Robert Haas <robertmhaas(at)gmail(dot)com> writes:
> I think we can improve this a bit further by also introducing a
> HEAP_XMIN_FROZEN bit that we set in lieu of overwriting XMIN with
> FrozenXID. This allows us to freeze tuples aggressively - if we want
> - without losing any forensic information.
So far so good ...
> We can then modify the
> above algorithm slightly, so that when we observe that a page is all
> visible, we not only set PD_ALL_VISIBLE on the page but also
> HEAP_XMIN_FROZEN on each tuple. The WAL record marking the page as
> all-visible then doubles as a WAL record marking it frozen,
> eliminating the need to dirty the page yet again at anti-wraparound
> vacuum time.
but this seems a lot more dubious/fragile. The basic problem is that
it's not clear whether HEAP_XMIN_FROZEN is a hint bit or essential
data. If you want to set it without the overhead of an LSN bump or a
possible FPI in WAL, then it's a hint bit. But if you're using it to
protect clog truncation then it's essential data. Perhaps you can make
this work but there are some nonobvious requirements:
1. Seeing PD_ALL_VISIBLE set does not excuse vacuum from having to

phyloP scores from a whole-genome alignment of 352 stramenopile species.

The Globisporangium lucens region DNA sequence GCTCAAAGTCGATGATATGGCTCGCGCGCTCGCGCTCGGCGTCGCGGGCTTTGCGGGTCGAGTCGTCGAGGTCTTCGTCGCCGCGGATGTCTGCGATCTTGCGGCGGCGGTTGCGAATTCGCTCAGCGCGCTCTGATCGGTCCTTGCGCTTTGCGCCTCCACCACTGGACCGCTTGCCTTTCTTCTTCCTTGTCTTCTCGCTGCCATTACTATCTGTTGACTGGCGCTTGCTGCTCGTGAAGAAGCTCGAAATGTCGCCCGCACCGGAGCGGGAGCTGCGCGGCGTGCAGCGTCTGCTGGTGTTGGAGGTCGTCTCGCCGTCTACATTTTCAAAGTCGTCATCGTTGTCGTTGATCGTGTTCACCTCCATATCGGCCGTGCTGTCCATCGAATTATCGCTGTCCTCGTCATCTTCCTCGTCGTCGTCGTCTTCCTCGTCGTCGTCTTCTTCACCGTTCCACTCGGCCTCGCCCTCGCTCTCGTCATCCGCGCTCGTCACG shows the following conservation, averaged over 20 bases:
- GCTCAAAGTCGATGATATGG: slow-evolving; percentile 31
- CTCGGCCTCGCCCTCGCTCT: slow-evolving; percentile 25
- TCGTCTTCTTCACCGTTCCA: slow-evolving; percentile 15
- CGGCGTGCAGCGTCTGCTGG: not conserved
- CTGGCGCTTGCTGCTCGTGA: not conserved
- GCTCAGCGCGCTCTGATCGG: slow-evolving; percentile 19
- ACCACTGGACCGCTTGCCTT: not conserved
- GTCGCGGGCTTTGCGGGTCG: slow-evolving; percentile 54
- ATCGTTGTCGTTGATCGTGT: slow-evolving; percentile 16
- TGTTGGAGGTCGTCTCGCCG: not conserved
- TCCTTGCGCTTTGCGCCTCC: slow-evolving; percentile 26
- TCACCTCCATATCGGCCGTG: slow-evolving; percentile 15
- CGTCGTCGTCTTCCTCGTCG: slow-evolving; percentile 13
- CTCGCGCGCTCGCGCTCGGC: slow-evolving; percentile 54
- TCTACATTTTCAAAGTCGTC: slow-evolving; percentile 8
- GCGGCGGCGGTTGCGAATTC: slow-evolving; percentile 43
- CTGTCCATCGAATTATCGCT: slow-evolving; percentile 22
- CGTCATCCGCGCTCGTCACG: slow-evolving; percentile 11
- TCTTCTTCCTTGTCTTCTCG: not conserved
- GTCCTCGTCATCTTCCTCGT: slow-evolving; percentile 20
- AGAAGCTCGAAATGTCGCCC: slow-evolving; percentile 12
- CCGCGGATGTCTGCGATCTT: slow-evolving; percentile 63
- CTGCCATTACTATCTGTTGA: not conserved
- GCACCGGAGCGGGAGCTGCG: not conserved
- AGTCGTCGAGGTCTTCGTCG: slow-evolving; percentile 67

iterate through all the tuples on the page checking for
HEAP_XMIN_FROZEN. This is because the non-logged update of the page
might have been torn on the way to disk, such that PD_ALL_VISIBLE got
set but not all of the FROZEN bits did.
2. During an anti-wraparound vacuum, you *need to* emit a WAL record
when setting HEAP_XMIN_FROZEN. It's not a hint, any more than writing
FrozenXID is now.
Actually, #2 isn't even good enough. What if vacuum passes over a page
and finds all the FROZEN bits set, but the reason they're set is that
somebody else updated them in hint fashion microseconds before? It
seems possible that those bits might not make it to disk before a
subsequent crash. The only way to be really sure those bits are set is
to emit a WAL record that says to set them, whether or not they seem to
be set already. While the WAL record could be small, you'd need one for
every page, making the argument that this saves I/O somewhat dubious.
regards, tom lane
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